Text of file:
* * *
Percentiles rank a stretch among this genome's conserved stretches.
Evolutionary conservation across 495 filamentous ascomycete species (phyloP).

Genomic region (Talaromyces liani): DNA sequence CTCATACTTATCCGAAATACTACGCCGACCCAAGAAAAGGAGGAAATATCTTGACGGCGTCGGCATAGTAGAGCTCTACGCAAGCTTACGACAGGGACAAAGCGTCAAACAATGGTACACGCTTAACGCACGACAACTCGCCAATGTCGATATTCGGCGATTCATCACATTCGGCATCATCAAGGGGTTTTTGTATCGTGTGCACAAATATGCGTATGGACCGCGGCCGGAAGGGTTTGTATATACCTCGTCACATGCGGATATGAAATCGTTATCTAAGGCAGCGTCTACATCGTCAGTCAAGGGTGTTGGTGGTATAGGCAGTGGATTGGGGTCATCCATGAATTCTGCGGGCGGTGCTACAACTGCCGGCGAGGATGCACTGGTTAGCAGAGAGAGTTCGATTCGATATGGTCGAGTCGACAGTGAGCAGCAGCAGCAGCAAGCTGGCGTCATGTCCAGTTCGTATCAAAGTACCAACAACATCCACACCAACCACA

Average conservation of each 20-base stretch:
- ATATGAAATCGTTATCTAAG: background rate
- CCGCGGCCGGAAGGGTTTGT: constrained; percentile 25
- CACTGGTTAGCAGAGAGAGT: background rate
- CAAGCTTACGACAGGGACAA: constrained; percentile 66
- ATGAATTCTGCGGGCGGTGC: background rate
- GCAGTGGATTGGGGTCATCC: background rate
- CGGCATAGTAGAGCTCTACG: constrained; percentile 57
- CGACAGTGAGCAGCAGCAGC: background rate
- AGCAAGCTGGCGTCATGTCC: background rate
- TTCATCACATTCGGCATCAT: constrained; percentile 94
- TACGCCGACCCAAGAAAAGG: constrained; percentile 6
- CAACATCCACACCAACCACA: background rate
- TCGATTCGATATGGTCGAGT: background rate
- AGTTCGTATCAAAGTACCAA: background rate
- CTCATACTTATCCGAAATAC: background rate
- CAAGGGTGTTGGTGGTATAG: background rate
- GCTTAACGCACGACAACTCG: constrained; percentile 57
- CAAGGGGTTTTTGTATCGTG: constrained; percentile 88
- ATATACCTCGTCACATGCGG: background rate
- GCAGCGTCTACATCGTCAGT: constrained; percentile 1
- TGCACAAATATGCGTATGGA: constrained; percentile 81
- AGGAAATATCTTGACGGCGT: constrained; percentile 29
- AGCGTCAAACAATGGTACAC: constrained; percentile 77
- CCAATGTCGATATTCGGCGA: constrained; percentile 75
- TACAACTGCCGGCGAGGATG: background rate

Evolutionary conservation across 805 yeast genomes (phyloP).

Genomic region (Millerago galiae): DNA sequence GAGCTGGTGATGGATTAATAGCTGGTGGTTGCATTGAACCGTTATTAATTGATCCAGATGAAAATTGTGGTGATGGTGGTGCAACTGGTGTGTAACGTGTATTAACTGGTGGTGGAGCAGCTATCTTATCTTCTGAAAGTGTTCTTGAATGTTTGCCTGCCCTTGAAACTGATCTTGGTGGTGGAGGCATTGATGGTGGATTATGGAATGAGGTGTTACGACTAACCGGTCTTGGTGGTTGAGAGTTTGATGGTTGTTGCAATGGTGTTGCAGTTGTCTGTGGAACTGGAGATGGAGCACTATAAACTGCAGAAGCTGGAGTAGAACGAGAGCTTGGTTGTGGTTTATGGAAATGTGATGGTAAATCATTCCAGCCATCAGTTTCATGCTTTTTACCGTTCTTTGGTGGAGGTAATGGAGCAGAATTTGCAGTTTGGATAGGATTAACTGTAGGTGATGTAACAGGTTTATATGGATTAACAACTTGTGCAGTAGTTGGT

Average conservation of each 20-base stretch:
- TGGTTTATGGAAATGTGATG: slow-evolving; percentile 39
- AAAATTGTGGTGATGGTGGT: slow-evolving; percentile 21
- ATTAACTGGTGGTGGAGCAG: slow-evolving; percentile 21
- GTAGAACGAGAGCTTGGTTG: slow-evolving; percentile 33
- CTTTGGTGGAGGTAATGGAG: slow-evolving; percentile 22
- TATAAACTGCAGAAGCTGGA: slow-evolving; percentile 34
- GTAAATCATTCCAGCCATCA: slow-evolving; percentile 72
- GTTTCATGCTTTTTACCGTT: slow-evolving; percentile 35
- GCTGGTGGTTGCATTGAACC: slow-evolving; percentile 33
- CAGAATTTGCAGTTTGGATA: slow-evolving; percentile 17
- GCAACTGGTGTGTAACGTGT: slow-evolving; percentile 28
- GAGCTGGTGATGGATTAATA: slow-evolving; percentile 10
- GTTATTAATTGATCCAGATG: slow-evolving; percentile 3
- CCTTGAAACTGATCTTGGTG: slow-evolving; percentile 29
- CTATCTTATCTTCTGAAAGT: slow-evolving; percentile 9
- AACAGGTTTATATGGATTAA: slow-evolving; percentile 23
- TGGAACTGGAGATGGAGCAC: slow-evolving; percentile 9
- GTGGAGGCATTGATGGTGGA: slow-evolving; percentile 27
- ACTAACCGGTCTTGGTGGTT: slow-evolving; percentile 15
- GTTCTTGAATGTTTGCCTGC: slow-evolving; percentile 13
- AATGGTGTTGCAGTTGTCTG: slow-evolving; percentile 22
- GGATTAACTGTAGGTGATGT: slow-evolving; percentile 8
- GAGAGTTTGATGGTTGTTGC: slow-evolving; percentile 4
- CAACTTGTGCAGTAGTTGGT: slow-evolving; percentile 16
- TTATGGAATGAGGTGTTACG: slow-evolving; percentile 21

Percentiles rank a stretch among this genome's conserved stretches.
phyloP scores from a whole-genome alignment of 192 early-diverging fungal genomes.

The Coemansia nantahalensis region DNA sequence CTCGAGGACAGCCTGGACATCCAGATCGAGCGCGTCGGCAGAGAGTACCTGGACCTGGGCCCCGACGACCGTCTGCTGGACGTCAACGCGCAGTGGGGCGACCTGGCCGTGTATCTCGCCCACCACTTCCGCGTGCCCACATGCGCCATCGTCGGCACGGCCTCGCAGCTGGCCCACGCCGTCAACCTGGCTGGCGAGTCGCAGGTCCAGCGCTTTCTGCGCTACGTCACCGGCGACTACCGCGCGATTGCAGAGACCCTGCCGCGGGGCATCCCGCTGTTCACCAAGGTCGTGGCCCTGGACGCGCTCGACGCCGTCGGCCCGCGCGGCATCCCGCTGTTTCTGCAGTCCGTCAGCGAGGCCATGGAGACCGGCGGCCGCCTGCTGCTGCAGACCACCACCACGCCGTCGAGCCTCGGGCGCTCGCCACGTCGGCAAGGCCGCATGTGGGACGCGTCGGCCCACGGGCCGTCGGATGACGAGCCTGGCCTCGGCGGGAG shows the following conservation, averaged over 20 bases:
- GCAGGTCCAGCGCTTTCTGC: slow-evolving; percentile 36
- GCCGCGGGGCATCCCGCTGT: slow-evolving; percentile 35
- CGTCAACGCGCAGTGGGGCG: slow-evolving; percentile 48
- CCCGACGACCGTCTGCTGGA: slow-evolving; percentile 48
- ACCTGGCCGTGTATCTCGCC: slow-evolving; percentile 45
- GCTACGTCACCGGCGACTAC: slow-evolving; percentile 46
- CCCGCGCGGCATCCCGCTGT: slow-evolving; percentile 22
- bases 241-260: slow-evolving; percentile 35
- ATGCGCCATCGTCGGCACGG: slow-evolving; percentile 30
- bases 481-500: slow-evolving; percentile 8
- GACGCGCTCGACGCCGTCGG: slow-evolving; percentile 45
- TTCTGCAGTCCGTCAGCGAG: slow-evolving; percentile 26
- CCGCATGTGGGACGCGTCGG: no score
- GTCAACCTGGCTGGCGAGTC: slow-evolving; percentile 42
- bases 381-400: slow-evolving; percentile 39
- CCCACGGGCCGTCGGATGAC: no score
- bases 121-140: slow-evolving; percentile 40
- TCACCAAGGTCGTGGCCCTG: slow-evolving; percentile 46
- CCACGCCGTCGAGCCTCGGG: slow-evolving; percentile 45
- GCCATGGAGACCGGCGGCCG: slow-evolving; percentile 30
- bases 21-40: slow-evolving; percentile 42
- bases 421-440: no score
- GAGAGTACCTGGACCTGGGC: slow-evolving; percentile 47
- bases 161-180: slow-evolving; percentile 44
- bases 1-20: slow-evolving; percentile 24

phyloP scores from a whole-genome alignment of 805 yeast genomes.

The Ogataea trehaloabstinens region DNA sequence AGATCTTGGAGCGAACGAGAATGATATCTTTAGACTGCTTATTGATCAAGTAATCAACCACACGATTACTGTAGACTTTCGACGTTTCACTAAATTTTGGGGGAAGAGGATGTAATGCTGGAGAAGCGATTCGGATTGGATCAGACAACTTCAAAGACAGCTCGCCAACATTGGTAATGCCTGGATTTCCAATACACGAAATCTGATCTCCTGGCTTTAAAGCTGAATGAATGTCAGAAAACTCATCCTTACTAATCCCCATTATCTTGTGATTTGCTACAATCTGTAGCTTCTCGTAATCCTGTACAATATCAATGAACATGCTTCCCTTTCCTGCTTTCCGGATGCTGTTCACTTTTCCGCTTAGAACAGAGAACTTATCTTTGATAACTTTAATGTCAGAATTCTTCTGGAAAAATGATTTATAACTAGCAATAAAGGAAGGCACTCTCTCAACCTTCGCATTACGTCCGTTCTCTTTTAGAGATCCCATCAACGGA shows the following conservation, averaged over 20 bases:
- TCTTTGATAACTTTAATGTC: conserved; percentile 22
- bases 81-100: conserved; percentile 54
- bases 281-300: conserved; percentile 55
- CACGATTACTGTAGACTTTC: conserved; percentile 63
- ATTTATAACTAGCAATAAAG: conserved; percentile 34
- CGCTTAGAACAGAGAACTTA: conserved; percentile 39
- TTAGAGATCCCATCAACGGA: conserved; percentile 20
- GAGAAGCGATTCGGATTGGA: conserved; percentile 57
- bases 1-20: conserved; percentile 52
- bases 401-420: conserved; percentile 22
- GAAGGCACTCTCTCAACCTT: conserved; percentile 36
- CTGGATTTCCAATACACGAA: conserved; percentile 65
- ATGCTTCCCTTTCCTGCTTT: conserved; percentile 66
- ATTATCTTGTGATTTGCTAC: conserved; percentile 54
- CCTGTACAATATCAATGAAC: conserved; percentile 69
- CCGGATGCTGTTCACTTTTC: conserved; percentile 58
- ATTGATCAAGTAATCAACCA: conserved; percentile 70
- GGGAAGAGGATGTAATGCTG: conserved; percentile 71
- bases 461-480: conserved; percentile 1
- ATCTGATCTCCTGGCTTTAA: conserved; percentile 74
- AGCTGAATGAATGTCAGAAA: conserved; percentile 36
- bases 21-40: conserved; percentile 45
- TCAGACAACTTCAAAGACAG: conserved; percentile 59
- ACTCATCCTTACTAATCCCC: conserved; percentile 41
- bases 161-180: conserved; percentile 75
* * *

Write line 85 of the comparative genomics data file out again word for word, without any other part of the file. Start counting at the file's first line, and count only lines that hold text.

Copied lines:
- bases 1-20: slow-evolving; percentile 24